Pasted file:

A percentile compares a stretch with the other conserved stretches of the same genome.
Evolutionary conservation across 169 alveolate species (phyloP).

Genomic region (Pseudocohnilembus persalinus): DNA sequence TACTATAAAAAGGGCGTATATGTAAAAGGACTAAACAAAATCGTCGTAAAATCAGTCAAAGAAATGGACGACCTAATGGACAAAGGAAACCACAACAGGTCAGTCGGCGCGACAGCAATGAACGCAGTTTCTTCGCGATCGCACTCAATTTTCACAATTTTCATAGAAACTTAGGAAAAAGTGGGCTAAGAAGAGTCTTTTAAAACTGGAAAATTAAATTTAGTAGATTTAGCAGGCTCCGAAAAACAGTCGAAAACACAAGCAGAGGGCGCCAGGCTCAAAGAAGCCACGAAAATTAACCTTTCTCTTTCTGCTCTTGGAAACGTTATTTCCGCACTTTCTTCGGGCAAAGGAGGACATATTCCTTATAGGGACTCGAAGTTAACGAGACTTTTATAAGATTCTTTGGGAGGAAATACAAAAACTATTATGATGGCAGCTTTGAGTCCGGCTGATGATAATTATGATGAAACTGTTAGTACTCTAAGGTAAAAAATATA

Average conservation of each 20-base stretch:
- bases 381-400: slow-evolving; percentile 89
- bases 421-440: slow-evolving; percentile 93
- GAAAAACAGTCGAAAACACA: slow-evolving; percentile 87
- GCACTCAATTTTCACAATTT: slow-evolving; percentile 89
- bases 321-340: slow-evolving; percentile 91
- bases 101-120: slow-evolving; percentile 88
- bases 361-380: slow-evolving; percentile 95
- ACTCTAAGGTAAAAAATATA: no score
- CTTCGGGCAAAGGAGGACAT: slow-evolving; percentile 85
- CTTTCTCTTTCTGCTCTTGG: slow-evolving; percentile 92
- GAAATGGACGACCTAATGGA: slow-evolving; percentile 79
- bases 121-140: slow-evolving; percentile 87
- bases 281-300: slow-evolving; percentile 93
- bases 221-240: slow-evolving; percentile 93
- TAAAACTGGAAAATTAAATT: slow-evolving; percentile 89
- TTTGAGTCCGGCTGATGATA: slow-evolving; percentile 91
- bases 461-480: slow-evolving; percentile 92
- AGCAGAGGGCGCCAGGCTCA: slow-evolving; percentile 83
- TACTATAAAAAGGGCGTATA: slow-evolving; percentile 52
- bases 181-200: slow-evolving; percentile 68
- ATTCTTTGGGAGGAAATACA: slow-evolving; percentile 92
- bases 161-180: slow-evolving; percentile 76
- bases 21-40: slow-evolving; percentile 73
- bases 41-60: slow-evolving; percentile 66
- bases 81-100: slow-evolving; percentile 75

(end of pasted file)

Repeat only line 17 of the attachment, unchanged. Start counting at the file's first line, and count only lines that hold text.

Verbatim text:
- bases 281-300: slow-evolving; percentile 93